Walking a fine line
Updated: Sep 25, 2019
There’s something I’ve been pondering lately – is there a fine line between celebrating achievements and successes, and appearing ‘up yourself’. To be ‘up yourself’ is the delightful Aussie slang which means to be smug, arrogant and self-important. Another lovely aspect of the Australian culture is ‘tall poppy syndrome’ – whereby people of high status or prominence are resented and disparaged for their achievements and apparent superiority to others. While I’m certainly not saying I have anywhere near the status to be a target for tall poppy syndrome, it is something that I can’t help being conscious of here. However, from what I’ve seen on Twitter lately, I don’t think this is a uniquely Australian issue.
This leads me to the notion of self-promotion, and the negative connotations surrounding it. It’s seen as somewhat shady, annoying and can leave an icky feeling. People who self-promote are seen as egotistical and big-headed – ‘up themselves’. I think part of this may come from the insecurity, jealousy and possible small-mindedness of those criticising self-promoters. Especially in this era of a plethora of social media platforms, it’s all too easy to sit behind a screen and fire off comments condemning and judging those who put themselves out there.
However, is a bigger problem the lack of relationship, or authenticity, between those promoting and those receiving the messages of promotion? It takes bravery to share, to be vulnerable, to stand in the arena striving, struggling, achieving, and failing. We need to ensure we share ALL of these things – absolutely celebrate our achievements and successes, but also our challenges, struggles and failings – so that we truly connect with others. It is through connection, and showing our authentic selves, that we build relationships and a sense of community.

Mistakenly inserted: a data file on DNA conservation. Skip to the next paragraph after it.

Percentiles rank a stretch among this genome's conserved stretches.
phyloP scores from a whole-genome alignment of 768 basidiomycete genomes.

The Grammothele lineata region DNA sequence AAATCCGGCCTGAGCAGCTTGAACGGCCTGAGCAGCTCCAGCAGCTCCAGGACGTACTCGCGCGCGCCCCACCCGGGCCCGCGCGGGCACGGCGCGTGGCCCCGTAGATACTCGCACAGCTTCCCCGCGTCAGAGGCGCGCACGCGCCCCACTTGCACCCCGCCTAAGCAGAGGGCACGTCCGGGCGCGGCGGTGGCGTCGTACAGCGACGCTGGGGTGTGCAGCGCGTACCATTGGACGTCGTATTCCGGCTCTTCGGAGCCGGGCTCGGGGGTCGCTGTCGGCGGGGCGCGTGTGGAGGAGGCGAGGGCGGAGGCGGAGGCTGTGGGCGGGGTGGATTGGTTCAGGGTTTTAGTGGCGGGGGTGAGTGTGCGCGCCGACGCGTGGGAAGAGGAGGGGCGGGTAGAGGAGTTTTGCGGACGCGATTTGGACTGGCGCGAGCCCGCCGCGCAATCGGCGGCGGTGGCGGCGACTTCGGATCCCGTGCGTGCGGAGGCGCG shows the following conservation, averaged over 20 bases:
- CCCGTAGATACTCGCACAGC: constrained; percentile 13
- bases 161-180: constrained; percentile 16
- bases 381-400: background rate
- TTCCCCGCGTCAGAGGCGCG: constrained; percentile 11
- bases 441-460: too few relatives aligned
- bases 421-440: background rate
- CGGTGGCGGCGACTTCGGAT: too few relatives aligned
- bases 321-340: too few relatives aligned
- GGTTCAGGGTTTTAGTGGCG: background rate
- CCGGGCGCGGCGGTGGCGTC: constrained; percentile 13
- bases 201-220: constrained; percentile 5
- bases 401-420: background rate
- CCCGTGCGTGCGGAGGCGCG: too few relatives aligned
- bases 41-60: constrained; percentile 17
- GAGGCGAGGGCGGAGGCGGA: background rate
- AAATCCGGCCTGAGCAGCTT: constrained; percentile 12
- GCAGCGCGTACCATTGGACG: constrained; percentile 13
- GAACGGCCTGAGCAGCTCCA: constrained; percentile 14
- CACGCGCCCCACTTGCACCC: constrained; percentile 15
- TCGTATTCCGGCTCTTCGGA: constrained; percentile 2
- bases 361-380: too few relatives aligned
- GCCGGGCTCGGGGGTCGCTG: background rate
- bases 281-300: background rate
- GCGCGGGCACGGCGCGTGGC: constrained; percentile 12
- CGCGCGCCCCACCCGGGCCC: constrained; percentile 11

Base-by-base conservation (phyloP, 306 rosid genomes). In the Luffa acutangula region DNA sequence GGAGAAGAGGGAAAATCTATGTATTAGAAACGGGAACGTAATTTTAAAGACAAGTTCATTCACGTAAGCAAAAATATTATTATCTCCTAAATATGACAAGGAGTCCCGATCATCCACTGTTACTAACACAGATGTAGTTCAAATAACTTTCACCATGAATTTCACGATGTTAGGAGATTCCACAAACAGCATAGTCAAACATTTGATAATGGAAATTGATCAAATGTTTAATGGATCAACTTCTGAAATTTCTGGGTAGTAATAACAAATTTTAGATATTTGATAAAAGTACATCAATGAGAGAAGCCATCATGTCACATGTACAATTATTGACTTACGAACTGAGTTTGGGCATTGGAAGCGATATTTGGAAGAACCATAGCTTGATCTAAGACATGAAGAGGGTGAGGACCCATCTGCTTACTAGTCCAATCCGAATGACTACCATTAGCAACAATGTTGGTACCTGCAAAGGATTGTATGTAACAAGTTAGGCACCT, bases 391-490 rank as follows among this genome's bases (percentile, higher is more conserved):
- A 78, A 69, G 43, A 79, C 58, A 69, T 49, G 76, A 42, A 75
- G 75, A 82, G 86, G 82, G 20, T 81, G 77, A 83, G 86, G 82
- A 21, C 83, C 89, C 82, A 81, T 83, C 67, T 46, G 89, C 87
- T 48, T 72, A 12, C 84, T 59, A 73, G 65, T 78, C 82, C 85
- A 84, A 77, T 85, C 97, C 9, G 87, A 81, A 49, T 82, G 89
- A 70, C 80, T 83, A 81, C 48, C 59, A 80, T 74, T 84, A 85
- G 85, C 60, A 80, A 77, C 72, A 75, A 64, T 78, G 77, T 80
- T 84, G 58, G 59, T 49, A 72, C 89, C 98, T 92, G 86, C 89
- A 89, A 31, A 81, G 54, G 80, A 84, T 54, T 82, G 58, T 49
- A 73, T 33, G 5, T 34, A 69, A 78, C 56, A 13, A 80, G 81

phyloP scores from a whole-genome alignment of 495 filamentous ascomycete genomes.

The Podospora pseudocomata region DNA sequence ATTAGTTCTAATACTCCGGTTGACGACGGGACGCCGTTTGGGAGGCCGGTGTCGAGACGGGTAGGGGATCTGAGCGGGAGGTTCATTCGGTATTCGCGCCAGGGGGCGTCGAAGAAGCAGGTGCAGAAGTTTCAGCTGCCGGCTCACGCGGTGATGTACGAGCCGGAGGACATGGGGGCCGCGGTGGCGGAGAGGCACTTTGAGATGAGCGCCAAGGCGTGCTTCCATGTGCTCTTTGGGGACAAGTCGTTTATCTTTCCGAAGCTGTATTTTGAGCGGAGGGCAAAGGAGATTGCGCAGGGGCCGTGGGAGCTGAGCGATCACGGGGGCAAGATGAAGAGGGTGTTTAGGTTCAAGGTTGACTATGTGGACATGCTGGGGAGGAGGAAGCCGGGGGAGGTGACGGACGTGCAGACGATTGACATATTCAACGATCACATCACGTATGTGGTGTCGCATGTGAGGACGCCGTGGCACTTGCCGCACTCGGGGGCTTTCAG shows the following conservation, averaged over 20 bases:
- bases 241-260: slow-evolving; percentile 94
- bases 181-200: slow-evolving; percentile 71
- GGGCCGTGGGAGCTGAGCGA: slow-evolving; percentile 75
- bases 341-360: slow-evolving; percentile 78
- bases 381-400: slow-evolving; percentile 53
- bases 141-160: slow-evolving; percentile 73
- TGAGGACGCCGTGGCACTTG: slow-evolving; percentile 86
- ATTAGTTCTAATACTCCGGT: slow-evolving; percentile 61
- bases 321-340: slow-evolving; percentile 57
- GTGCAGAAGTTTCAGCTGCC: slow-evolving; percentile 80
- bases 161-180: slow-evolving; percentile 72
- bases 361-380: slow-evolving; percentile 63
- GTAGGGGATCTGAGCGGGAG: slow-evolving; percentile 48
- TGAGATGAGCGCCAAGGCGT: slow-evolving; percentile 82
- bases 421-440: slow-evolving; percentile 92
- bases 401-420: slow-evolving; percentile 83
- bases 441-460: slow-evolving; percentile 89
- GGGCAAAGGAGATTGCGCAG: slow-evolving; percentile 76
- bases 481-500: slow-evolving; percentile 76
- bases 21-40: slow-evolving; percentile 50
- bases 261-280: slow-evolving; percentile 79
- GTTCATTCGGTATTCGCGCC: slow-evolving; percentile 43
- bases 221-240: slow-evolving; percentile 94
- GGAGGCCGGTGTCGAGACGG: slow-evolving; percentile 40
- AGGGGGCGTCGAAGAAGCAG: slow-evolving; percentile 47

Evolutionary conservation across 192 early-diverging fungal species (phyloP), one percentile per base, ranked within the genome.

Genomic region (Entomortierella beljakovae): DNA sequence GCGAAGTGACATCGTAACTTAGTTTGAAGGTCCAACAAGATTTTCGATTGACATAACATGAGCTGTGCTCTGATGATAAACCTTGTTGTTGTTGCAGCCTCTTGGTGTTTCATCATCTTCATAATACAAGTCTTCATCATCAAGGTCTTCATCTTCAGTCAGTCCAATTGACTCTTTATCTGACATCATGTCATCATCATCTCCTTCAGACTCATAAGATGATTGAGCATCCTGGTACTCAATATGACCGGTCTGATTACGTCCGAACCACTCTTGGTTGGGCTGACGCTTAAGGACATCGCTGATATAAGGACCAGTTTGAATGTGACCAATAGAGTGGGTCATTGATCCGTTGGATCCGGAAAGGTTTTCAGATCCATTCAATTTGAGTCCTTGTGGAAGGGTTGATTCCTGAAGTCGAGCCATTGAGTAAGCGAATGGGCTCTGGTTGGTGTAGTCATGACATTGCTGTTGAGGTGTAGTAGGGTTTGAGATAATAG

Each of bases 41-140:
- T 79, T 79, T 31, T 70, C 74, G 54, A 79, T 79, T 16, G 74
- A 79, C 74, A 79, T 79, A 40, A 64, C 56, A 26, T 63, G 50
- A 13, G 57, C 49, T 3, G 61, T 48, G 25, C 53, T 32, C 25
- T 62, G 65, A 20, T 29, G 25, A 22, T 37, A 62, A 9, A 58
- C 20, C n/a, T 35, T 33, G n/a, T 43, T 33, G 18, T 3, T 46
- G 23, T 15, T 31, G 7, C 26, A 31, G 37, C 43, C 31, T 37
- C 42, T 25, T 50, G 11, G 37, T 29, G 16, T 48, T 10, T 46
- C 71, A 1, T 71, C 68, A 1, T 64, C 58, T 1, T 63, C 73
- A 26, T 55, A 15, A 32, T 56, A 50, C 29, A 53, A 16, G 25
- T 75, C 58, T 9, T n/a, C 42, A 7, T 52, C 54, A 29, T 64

Another important element is engagement. We need to not only share with others, but engage with them as well. We need to be aware of and responsive to people. Hopefully, people engage with us in respectful ways, but if we are questioned or challenged, shouldn’t we respond? I think the reluctance to do so arises because so many people doing the questioning or challenging don’t really seem to want to authentically engage – they simply believe their opinion is the correct one and want everyone else to believe this too. Attempting to engage with these people is futile, however some people do sincerely want to have a conversation and I think we should participate in these conversations.
Back to my original question of self-promotion. Is it self-promotion to share our passions and the exciting events happening in our classroom, to want to share our successes and the achievements we are proud of? And does doing so make you ‘up yourself’? Is it dependent on the other messages you also share – how you tried something new and it didn’t work out, the struggles you are having in the classroom, the challenges you face trying to meet the needs of all your students? Is self-promotion only a bad thing when it’s ‘shameless self-promotion’? If we are authentic with the messages we share, does this lessen to taint of self-promotion?
Social media platforms, such as Twitter and Instagram, can be such inspiring, supportive and uplifting environments, but they can also rip people to shreds and leave their heart in pieces. Maybe it comes down to your motivation and how you are using the platform? I really don’t know – but what I do know, is that we will never please everyone, not everyone will agree with us or even like us, so at the end of the day we need to be ourselves. Stay strong and true to our goals. Remain positive. Know we will make mistakes, but are doing our best. And maybe even more importantly, remember that other people are doing all of these things as well. If you need to question or challenge others, do so respectfully. No one is perfect. Be accepting of differences. Be kind.